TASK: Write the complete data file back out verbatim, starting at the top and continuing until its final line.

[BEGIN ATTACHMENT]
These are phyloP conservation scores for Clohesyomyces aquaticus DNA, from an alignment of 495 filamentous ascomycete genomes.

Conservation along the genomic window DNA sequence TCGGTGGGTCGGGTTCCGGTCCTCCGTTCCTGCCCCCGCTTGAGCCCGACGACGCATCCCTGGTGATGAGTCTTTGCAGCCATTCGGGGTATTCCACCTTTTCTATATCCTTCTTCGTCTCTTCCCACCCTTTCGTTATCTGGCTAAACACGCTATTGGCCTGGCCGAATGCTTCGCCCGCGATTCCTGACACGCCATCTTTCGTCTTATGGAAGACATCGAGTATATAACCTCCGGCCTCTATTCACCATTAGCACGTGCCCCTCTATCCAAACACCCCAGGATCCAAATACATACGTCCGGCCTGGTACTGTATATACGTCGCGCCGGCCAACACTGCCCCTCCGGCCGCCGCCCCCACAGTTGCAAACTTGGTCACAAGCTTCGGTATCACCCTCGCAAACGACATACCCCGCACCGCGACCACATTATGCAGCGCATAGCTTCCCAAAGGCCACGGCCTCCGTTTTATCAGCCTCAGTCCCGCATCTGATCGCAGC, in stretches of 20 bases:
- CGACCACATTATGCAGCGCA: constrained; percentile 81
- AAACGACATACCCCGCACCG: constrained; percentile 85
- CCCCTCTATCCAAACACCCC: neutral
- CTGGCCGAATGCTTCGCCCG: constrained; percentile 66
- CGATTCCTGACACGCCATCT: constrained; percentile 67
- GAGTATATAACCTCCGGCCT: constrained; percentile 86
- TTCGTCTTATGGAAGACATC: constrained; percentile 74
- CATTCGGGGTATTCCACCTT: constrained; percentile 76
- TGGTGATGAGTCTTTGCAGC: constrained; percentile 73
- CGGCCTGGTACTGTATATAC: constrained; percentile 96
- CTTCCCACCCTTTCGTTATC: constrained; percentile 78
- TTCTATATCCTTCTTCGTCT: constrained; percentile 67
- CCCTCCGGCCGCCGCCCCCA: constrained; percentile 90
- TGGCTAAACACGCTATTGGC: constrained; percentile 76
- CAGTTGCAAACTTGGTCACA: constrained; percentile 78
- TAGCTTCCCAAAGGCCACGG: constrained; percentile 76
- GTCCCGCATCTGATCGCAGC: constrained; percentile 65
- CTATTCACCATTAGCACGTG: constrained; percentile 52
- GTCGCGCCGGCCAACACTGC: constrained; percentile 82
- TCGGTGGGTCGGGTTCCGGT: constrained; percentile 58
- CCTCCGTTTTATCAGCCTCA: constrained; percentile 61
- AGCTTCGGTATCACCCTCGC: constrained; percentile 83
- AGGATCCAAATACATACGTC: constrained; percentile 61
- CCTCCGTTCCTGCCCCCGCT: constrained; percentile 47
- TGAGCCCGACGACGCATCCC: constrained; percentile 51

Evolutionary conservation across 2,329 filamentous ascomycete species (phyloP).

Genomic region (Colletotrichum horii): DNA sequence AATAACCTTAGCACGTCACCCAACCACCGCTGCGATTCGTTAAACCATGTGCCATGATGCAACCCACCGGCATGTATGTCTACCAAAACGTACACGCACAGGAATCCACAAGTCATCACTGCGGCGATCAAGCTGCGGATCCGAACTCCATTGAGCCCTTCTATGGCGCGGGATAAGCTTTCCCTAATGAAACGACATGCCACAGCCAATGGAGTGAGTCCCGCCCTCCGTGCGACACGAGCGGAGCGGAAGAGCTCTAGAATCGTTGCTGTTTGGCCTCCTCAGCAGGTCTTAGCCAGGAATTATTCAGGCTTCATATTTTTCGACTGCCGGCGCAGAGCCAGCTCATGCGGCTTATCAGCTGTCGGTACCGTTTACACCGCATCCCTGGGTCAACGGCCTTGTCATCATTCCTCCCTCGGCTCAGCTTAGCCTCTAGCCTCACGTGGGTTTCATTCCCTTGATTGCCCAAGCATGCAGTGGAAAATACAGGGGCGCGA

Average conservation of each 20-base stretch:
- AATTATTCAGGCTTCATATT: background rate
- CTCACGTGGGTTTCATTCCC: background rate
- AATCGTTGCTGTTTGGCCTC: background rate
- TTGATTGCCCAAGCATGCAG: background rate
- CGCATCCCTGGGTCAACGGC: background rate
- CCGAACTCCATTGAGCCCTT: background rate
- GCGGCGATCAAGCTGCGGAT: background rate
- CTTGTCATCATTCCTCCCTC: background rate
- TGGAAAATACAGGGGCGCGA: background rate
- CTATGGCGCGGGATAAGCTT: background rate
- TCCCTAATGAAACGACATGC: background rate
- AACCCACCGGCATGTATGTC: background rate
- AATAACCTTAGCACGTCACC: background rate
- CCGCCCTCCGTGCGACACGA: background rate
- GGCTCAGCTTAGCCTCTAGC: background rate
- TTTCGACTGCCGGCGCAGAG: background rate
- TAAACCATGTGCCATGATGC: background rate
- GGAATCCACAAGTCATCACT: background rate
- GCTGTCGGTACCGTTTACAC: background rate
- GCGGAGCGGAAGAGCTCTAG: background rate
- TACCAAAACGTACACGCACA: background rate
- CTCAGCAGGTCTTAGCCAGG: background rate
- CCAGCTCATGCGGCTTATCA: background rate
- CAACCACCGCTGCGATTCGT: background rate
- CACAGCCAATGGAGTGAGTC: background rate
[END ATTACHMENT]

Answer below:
These are phyloP conservation scores for Clohesyomyces aquaticus DNA, from an alignment of 495 filamentous ascomycete genomes.

Conservation along the genomic window DNA sequence TCGGTGGGTCGGGTTCCGGTCCTCCGTTCCTGCCCCCGCTTGAGCCCGACGACGCATCCCTGGTGATGAGTCTTTGCAGCCATTCGGGGTATTCCACCTTTTCTATATCCTTCTTCGTCTCTTCCCACCCTTTCGTTATCTGGCTAAACACGCTATTGGCCTGGCCGAATGCTTCGCCCGCGATTCCTGACACGCCATCTTTCGTCTTATGGAAGACATCGAGTATATAACCTCCGGCCTCTATTCACCATTAGCACGTGCCCCTCTATCCAAACACCCCAGGATCCAAATACATACGTCCGGCCTGGTACTGTATATACGTCGCGCCGGCCAACACTGCCCCTCCGGCCGCCGCCCCCACAGTTGCAAACTTGGTCACAAGCTTCGGTATCACCCTCGCAAACGACATACCCCGCACCGCGACCACATTATGCAGCGCATAGCTTCCCAAAGGCCACGGCCTCCGTTTTATCAGCCTCAGTCCCGCATCTGATCGCAGC, in stretches of 20 bases:
- CGACCACATTATGCAGCGCA: constrained; percentile 81
- AAACGACATACCCCGCACCG: constrained; percentile 85
- CCCCTCTATCCAAACACCCC: neutral
- CTGGCCGAATGCTTCGCCCG: constrained; percentile 66
- CGATTCCTGACACGCCATCT: constrained; percentile 67
- GAGTATATAACCTCCGGCCT: constrained; percentile 86
- TTCGTCTTATGGAAGACATC: constrained; percentile 74
- CATTCGGGGTATTCCACCTT: constrained; percentile 76
- TGGTGATGAGTCTTTGCAGC: constrained; percentile 73
- CGGCCTGGTACTGTATATAC: constrained; percentile 96
- CTTCCCACCCTTTCGTTATC: constrained; percentile 78
- TTCTATATCCTTCTTCGTCT: constrained; percentile 67
- CCCTCCGGCCGCCGCCCCCA: constrained; percentile 90
- TGGCTAAACACGCTATTGGC: constrained; percentile 76
- CAGTTGCAAACTTGGTCACA: constrained; percentile 78
- TAGCTTCCCAAAGGCCACGG: constrained; percentile 76
- GTCCCGCATCTGATCGCAGC: constrained; percentile 65
- CTATTCACCATTAGCACGTG: constrained; percentile 52
- GTCGCGCCGGCCAACACTGC: constrained; percentile 82
- TCGGTGGGTCGGGTTCCGGT: constrained; percentile 58
- CCTCCGTTTTATCAGCCTCA: constrained; percentile 61
- AGCTTCGGTATCACCCTCGC: constrained; percentile 83
- AGGATCCAAATACATACGTC: constrained; percentile 61
- CCTCCGTTCCTGCCCCCGCT: constrained; percentile 47
- TGAGCCCGACGACGCATCCC: constrained; percentile 51

Evolutionary conservation across 2,329 filamentous ascomycete species (phyloP).

Genomic region (Colletotrichum horii): DNA sequence AATAACCTTAGCACGTCACCCAACCACCGCTGCGATTCGTTAAACCATGTGCCATGATGCAACCCACCGGCATGTATGTCTACCAAAACGTACACGCACAGGAATCCACAAGTCATCACTGCGGCGATCAAGCTGCGGATCCGAACTCCATTGAGCCCTTCTATGGCGCGGGATAAGCTTTCCCTAATGAAACGACATGCCACAGCCAATGGAGTGAGTCCCGCCCTCCGTGCGACACGAGCGGAGCGGAAGAGCTCTAGAATCGTTGCTGTTTGGCCTCCTCAGCAGGTCTTAGCCAGGAATTATTCAGGCTTCATATTTTTCGACTGCCGGCGCAGAGCCAGCTCATGCGGCTTATCAGCTGTCGGTACCGTTTACACCGCATCCCTGGGTCAACGGCCTTGTCATCATTCCTCCCTCGGCTCAGCTTAGCCTCTAGCCTCACGTGGGTTTCATTCCCTTGATTGCCCAAGCATGCAGTGGAAAATACAGGGGCGCGA

Average conservation of each 20-base stretch:
- AATTATTCAGGCTTCATATT: background rate
- CTCACGTGGGTTTCATTCCC: background rate
- AATCGTTGCTGTTTGGCCTC: background rate
- TTGATTGCCCAAGCATGCAG: background rate
- CGCATCCCTGGGTCAACGGC: background rate
- CCGAACTCCATTGAGCCCTT: background rate
- GCGGCGATCAAGCTGCGGAT: background rate
- CTTGTCATCATTCCTCCCTC: background rate
- TGGAAAATACAGGGGCGCGA: background rate
- CTATGGCGCGGGATAAGCTT: background rate
- TCCCTAATGAAACGACATGC: background rate
- AACCCACCGGCATGTATGTC: background rate
- AATAACCTTAGCACGTCACC: background rate
- CCGCCCTCCGTGCGACACGA: background rate
- GGCTCAGCTTAGCCTCTAGC: background rate
- TTTCGACTGCCGGCGCAGAG: background rate
- TAAACCATGTGCCATGATGC: background rate
- GGAATCCACAAGTCATCACT: background rate
- GCTGTCGGTACCGTTTACAC: background rate
- GCGGAGCGGAAGAGCTCTAG: background rate
- TACCAAAACGTACACGCACA: background rate
- CTCAGCAGGTCTTAGCCAGG: background rate
- CCAGCTCATGCGGCTTATCA: background rate
- CAACCACCGCTGCGATTCGT: background rate
- CACAGCCAATGGAGTGAGTC: background rate